Even on war-time legislation I cannot recall a Bill of this nature, on which there was really a substantial Committee stage, with Amendments being moved, some by the Government, and the Committee stage being followed on the same day by the Report stage and the Third Reading. I hope that the Under-Secretary will at any rate be able to tell us that if we finish the Committee stage to-night the Report stage and the Third Reading-will be taken at a later date.

I would like to support the Motion to report Progress. I have listened with great attention from the beginning of the Debate, and I have been very struck by the quiet way in which all the Amendments have been moved. I have also been struck by the fact that they have been moved by Members who have served overseas and have been through the mill in this war. I hope the Government will realise the intensity of feeling among many of us, who have the impression that the Government have been very inflexible in face of the views which have been put forward. If we cannot get Progress reported, I think it will be quite wrong and out of accord with the spirit of the times if we try to carry the further stages of the Bill after the Committee stage.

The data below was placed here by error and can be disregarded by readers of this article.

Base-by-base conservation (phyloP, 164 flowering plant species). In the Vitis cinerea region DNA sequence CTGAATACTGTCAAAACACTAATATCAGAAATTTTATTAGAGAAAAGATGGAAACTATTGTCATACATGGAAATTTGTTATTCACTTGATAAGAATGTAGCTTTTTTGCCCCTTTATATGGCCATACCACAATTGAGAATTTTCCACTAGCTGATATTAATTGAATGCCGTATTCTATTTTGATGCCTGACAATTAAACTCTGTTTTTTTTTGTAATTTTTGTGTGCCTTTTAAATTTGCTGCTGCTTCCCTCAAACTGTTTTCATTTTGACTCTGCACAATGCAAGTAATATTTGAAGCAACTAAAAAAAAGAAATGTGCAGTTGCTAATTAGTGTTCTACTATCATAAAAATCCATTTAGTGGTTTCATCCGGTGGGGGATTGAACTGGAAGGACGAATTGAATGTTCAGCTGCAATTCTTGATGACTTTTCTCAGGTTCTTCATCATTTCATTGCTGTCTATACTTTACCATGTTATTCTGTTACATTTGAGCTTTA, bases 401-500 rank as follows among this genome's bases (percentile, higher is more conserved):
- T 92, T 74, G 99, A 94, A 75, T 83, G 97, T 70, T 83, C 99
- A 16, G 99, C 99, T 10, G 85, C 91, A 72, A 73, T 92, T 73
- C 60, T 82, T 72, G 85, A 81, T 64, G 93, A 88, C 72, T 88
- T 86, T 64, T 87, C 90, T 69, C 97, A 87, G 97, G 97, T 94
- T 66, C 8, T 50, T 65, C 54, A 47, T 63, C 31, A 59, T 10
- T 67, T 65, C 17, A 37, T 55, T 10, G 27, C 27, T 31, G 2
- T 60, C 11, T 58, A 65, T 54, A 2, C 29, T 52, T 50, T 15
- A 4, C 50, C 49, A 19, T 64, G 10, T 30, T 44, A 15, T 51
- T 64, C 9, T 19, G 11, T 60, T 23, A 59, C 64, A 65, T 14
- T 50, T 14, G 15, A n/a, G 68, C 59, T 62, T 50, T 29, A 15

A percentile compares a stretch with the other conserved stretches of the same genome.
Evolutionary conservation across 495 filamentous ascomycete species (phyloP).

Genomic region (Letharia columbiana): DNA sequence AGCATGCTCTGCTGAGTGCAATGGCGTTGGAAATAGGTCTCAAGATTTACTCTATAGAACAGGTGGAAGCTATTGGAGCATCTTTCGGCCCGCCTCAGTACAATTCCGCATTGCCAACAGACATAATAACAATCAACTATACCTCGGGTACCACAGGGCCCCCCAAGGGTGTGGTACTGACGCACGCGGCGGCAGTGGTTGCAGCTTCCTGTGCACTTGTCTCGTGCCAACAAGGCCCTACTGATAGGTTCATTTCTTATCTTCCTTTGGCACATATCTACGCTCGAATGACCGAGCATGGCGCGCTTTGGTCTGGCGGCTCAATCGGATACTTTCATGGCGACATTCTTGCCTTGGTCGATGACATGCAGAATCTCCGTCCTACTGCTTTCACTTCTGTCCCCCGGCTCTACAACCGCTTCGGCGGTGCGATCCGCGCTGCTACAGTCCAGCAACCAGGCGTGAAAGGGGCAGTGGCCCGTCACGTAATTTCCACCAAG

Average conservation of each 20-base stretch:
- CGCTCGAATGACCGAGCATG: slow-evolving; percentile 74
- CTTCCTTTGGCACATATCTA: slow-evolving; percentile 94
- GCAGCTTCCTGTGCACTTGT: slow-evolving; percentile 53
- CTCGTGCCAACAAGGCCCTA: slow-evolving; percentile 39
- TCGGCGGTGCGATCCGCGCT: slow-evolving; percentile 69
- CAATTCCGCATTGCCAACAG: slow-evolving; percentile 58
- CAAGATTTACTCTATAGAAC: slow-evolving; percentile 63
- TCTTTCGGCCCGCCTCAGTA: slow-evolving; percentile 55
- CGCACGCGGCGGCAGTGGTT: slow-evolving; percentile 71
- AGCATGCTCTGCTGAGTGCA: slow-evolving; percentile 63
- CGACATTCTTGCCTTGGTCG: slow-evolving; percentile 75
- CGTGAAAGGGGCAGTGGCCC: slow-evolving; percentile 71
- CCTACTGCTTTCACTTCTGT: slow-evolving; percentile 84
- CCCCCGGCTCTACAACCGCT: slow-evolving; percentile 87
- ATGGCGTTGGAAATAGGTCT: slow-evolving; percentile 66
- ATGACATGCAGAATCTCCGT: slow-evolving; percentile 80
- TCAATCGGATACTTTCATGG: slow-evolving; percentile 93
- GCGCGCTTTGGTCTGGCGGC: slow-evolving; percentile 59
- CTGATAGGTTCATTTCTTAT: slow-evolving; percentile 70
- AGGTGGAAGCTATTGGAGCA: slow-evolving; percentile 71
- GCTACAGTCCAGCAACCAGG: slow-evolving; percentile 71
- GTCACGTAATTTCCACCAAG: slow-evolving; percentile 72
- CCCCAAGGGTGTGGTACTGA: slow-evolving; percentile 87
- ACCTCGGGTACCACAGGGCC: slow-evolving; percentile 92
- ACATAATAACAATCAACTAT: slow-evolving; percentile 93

The Committee ought to be quite clear what the consequences of abandoning the discussion at this stage would be. This Bill is, as the right hon. Gentleman the Member for South-west Bethnal Green (Sir P. Harris) said, a very urgent Measure. It has been pressed upon us from all quarters of the House. There has been no delay by the Government in preparing this Measure. It is a very complex Measure, and the Government machine has worked at very high pressure in getting it ready. If we abandon the discussion at this stage and do not take the further stages of the Bill to-night, it is dear that the Second Reading cannot be taken in another place until the middle of the next series of Sittings. The intention of the House is to adjourn at the end of that series. It is clear that if we report Progress now, the Bill will have to be reintroduced next Session. [HON. MEMBERS: "Why?"] The only alternative is for the House to sit in the following week. [HON. MEMBERS: "Why not?"] I cannot give any undertaking that that course can possibly be taken. I do not know what arrangements can be made with regard to Business and so forth, and it is impossible for me to give any undertaking that that course will be possible. It is therefore clear that if we report Progress now, that may necessitate the reintroduction of the Bill in the new Session and its discussion de novo in that new Session.